32. The authorities informed us that, in total, 65 individuals pleaded guilty to the charges brought against them, either during the investigation or trial. A number of persons who confessed were given suspended sentences under a plea-bargaining agreement, while persons who did not admit their guilt on similar charges were convicted to several years in prison. A significant number of persons who confessed may therefore have done so to avoid lengthy prison sentences, especially in an atmosphere of low public confidence in the independence of the courts.
33. It was reported to us that a number of persons were charged and their cases transmitted to the courts on the basis of police testimony alone, with no corroborating evidence or testimony from independent witnesses. While it was not possible to verify these allegations during our short stay, we are nevertheless concerned, as they raise questions about the possibility for those arrested in relation to the events of 1 March 2008 to have a fair trial.
34. A significant number of persons have been charged under Article 300 (usurpation of power) and Article 225 (mass disorder and incitement to mass disorder) of the Criminal Code. As mentioned in our previous report, these articles are problematic as they allow for broad interpretation, leave excessive discretion to the prosecutor and “fail to give clear guidance on the dividing line between legitimate expressions of opinion and incitement to violence”. In general, prosecutors have applied standardised language in the charges that were brought under these articles and judges would appear not to have subjected them to a serious examination.
35. We were informed that a significant number of persons who were arrested under these provisions had had additional criminal charges brought against them at a later stage. This could indicate an attempt to circumvent the Assembly’s demand that individuals charged with seemingly artificial and politically motivated charges should be released, by accusing them of having “personally committed violent acts or serious offences”.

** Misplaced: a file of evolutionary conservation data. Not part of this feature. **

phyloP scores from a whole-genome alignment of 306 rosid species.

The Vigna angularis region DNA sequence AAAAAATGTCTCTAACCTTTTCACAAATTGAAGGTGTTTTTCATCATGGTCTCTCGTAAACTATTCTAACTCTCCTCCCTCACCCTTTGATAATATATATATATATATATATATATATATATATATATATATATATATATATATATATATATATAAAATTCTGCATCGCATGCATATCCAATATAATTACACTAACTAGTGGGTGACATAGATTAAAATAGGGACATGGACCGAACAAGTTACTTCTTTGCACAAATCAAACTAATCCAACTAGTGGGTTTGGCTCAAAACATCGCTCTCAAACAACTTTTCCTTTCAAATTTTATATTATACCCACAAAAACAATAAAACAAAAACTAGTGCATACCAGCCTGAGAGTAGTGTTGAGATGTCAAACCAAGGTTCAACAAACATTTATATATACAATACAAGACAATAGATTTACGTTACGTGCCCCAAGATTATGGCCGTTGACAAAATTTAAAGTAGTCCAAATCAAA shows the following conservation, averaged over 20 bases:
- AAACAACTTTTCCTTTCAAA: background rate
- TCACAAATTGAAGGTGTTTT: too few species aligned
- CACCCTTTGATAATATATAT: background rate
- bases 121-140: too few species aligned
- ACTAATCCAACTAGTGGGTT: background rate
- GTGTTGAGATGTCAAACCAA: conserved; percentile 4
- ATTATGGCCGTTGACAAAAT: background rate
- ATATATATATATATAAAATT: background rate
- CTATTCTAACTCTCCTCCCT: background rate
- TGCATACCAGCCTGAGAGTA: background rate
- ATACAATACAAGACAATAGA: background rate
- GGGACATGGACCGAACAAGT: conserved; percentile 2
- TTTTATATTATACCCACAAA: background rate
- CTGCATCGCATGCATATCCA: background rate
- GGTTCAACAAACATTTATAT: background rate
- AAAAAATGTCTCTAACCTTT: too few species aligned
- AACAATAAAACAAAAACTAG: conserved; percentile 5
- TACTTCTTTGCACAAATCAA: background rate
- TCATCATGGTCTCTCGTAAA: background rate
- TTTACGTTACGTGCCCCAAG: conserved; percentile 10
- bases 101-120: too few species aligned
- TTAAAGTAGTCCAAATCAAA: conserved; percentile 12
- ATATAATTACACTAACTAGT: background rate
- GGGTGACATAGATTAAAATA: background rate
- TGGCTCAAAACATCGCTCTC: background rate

36. We are especially concerned regarding the three detained members of parliament whom we visited in prison. All three were arrested and had their parliamentary immunity lifted for alleged violations of Articles 300 and 225. However, up to now, their cases have not been transmitted to court. In addition, under Article 17 of the Constitution of Armenia, members of parliament can only be arrested in flagrant delict. However, all three were arrested after the events of 1 March 2008, which would indicate that their constitutional rights were violated during their arrest. Their treatment raises questions about the fairness of the treatment of those who do not benefit from the visibility and immunity linked to parliamentary status.
37. While we welcome the recent progress in meeting this requirement of the Assembly, we cannot consider that it has so far been satisfactorily met. The cases still under investigation should be either closed or transmitted to the courts with immediate effect. The cases against those principally accused of crimes under Articles 300 and 225 should be dropped unless there is strong evidence that these persons have personally committed acts of violence. In addition, it should be clear that a verdict based solely on police testimony, without corroborating evidence or the testimonies of independent witnesses, cannot be acceptable.
38. Taking into account the number of questions raised in this respect, an investigation into the role of the prosecution in the detention of opposition activists, as well as the charges brought against them, should be an integral part of the mandate of the independent inquiry committee.
39. It is clear to us that the detention and conviction of persons in relation to the events of 1 March 2008 will continue to strain the relations between the opposition and the authorities and hinder the chances for constructive dialogue between them. We would therefore strongly recommend that the National Assembly considers adopting a general amnesty law or that the President of Armenia issues a pardon decree for all persons detained in relation to the events of 1 March 2008, except for those who have been personally involved in the tragic deaths that occurred on that day.
40. The authorities have proposed amendments to Articles 225 and 300,Note which would make them considerably wider in scope. In the opinion of the Venice Commission,Note the proposed amendments are too broad and therefore would be open to abuse. They could, in effect, limit freedom of expression and assembly. We therefore welcome the fact that the Legal Affairs Committee of the National Assembly of Armenia has given a negative opinion on these amendments and decided not to propose them for adoption.

2.4 to initiate an open and serious dialogue between all political forces in Armenia on the reforms demanded by the Assembly in paragraph 8 of the resolution with regard to the political system, electoral process, freedom and pluralism of the media, freedom of assembly, independence of the judiciary and police